NAMI Commentary: The model here is creative and compelling in a homogenous, Lutheran, rural area of Finland. Their comprehensive service model offers connection, rapid response, support and dialogue with individuals their families with validated understanding of their experience of psychosis, tolerance for uncertainty and individualized care. The research team shows that results in individuals with this model and cultural approach who are having first episode psychosis often improve with increased understanding and social support, with medicines being one tool among many. The design is naturalistic and not randomized controlled, which reduces but does not eliminate its potential impact. The model has not been applied to the diverse socioeconomic and racial composition of the U.S., and clinicians would be hard-pressed to find themselves in a coordinated and continuous service relationship with these supports unless it was specifically so designed. Yet the key principles of respect, fostering understanding, involving family and supports and dialoguing with the person with dedicated professionals has clear international applicability, even before this precise model is translated in the U.S. Reducing incidence of schizophrenia is a much more ambitious claim, and much more work would need to definitively demonstrate this impact.
Family Psychoeducation: NAMI Family-to-Family
Dixon and her colleagues studied NAMI’s signature Family-to-Family education program in the greater Baltimore and surrounding Maryland areas. The randomized design included 318 family members who either took the course when they called for it or were asked to wait three months or more. The difference in the two groups was studied and gains in coping and empowerment were found in the active group that got Family-to-Family over the wait-list group. This design helps to explain that time passing alone was not the key ingredient in the improvement.
Dixon et al., “Outcomes of a Randomized Study of a Peer Taught Family-to-Family Education Program for Mental Illness,” Psychiatric Services 62, June 2011.
NAMI Commentary: This is an affirming study for NAMI family members who teach Family-to-Family education programs who can now match their experience with scientific evidence. The study clearly demonstrates that Family-to-Family makes a difference in coping and empowerment of families. This is not a first episode of psychosis study, but coping and empowerment improvement is likely indicated for all families regardless of illness duration, as successful family functioning is a key ingredient in mental health and illness management.
Cognitive Enhancement Therapy and Early Schizophrenia
The researchers used Cognitive Enhancement Therapy (CET)
in outpatients early in the course of schizophrenia. They randomized a small group of subjects (58) to receive CET or a similarly intensive nonspecific support. The results
showed a clear advantage in employment, earnings and cognition for the CET group. They conclude, “CET can help facilitate employment in early schizophrenia by addressing the cognitive impairments that limit functioning in the disorder.”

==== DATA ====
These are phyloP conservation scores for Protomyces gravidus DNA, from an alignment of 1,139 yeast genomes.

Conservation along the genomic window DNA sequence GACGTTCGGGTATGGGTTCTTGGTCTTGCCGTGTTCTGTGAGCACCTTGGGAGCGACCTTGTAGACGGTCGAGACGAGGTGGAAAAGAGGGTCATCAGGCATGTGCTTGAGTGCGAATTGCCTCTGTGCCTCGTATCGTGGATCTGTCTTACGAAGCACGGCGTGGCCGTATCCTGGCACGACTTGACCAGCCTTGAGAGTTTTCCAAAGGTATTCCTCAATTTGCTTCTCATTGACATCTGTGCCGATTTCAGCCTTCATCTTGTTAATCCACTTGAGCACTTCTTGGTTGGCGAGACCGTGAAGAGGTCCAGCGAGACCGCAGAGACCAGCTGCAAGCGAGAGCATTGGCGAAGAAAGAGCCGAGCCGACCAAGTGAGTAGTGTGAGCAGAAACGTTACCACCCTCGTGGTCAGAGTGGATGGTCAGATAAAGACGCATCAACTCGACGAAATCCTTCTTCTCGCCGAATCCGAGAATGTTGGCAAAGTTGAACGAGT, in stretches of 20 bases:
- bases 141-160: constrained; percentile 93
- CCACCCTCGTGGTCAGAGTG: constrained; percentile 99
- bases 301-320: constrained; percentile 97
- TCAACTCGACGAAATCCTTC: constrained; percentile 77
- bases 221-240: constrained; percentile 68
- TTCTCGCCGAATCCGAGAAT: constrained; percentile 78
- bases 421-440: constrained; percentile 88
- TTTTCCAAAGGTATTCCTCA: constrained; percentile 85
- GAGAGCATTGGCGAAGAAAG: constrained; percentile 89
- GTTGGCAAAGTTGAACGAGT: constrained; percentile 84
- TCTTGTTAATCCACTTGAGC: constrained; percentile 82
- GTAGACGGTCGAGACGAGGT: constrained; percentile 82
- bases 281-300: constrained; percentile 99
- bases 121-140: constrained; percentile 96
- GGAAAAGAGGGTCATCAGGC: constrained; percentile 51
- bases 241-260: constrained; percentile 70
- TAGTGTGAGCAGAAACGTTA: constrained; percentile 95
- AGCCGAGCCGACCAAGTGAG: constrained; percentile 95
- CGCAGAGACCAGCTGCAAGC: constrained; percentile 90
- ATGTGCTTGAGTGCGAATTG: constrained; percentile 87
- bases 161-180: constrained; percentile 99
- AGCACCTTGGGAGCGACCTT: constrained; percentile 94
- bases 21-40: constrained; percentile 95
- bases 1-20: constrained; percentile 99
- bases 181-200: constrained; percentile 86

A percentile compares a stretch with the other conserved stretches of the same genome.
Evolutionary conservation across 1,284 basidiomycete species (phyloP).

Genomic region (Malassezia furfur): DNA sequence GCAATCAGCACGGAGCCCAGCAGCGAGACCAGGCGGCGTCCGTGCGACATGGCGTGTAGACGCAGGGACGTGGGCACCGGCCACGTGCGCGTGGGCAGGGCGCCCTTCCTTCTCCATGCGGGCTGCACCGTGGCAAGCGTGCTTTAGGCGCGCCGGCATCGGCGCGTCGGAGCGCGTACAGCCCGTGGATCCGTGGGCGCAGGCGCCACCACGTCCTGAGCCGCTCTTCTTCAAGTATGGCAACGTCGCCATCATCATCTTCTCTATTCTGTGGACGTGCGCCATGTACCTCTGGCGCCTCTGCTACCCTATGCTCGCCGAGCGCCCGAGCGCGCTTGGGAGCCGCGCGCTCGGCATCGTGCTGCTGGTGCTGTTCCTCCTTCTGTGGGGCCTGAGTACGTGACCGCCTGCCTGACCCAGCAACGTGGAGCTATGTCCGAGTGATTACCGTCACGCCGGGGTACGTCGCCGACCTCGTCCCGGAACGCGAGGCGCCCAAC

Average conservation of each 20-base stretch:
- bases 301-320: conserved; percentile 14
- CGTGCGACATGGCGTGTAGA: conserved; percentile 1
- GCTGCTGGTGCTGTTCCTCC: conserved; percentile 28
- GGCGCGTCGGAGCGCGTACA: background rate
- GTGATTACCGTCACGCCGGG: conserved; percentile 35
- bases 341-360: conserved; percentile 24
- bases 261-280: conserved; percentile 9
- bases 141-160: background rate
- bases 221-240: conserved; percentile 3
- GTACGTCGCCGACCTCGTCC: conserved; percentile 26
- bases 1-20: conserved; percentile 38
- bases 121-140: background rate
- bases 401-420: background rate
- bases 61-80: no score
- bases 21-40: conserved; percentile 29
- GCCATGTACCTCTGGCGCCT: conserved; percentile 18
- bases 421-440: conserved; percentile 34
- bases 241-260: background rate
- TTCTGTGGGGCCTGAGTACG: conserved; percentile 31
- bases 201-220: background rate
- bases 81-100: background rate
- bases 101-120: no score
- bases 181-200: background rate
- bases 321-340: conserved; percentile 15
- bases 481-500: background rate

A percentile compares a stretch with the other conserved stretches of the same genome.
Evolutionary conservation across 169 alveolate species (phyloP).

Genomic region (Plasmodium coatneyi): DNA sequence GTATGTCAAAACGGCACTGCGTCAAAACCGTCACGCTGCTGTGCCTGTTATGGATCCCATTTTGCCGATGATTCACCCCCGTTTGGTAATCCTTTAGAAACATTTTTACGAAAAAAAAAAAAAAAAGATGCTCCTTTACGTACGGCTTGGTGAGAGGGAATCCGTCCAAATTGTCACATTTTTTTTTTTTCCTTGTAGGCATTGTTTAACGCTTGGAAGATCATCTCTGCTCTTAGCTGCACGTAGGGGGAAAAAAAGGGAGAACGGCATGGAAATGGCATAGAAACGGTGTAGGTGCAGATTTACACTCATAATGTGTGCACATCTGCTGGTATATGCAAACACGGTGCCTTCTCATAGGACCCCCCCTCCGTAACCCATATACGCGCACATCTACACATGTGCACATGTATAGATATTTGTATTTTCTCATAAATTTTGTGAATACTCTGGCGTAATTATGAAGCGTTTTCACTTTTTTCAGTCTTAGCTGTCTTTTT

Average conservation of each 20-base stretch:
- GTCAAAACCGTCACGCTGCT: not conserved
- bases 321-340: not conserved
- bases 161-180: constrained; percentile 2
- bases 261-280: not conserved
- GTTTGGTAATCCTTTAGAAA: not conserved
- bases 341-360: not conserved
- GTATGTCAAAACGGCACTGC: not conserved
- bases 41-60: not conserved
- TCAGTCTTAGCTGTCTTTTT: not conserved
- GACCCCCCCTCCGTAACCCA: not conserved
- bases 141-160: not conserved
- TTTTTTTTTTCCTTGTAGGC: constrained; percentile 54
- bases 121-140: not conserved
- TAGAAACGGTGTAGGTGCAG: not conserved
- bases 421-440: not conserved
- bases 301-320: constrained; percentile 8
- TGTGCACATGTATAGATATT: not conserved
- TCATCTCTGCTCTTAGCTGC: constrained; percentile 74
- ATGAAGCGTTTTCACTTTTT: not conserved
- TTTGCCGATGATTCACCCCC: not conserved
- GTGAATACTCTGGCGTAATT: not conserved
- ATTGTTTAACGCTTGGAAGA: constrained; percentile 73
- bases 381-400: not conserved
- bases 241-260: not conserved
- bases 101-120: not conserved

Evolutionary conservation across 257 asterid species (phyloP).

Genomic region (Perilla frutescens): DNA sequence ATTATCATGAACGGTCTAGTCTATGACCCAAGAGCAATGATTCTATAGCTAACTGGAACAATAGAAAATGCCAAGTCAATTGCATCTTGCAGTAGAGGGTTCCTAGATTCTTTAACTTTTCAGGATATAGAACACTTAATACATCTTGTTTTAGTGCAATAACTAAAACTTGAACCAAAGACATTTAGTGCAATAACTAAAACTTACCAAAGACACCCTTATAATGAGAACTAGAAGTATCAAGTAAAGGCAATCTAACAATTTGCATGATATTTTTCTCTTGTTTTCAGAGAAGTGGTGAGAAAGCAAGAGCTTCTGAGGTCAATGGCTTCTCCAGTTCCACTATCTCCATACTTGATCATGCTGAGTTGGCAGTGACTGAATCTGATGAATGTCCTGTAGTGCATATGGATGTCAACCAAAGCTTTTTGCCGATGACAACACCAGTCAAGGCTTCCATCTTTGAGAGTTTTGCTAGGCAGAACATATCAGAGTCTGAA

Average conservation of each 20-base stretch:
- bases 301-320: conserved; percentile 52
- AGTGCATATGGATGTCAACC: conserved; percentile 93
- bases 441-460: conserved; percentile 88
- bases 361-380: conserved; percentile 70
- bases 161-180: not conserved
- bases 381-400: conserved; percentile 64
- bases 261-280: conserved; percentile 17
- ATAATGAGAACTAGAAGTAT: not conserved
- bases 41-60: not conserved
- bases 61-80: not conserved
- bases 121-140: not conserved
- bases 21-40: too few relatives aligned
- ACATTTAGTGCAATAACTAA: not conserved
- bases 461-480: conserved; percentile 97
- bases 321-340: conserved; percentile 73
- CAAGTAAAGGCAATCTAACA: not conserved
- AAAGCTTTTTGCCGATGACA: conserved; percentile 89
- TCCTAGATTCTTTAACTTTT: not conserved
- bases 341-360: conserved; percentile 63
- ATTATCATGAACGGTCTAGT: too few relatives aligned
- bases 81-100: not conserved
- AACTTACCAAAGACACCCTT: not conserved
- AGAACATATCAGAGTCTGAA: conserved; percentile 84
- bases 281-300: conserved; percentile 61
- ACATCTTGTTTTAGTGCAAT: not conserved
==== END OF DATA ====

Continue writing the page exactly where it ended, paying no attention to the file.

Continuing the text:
Eack, Hogarty, et al
., “Effects on Cognitive Enhancement Therapy on Employment Outcomes in Early Schizophrenia Results from a Two-year, Randomized Trial,” Social Work Practice
, 21 (1) 2011.
NAMI Commentary: CET is an exciting development in the field that endeavors to improve cognition through practice and social reinforcement. This is the first study to show its usefulness in the early years of schizophrenia. Though the sample size is limited, the results mirror impacts for more long-term schizophrenia and thereby have ample reason to be implemented in services that cater to this population.
Cognitive Behavior Therapy
The EPPIC Centre in Melbourne, Australia
Psychosis Early Prevention and Intervention Centre
Origen Youth Health
There are many resources to review from this leading center on Cognitive Behavior Therapy (CBT) and other psychosocial approaches. The best way to review this work is to go to the EPPIC Center website and to review what they have tried and learned in their system of care. This has led research in the use of CBT in the early episode of psychosis, but this summary alone does not do the center’s integrated and creative efforts justice.
NAMI Commentary: The comprehensive system of delivery in Melbourne has supported McGorry and his colleagues to develop psychosocial interventions for individuals with early onset psychosis that is creative and integrated.
Places to Watch for More Research
This important research work is happening in many countries each with its own delivery system, funding streams, culture and care models. For this reason, looking internationally to understand possible models and solutions is essential.
The International Society for Early Psychosis Association pulls together many of these international resources that are doing creative work in different cultural and system of delivery environments. Their eighth annual conference is in September 2012 in San Francisco.
Additional information on mental illness research can be found by visiting NIMH and NAMI’s Research section, which includes information on additional mental illness research opportunities, protection of research volunteers and more.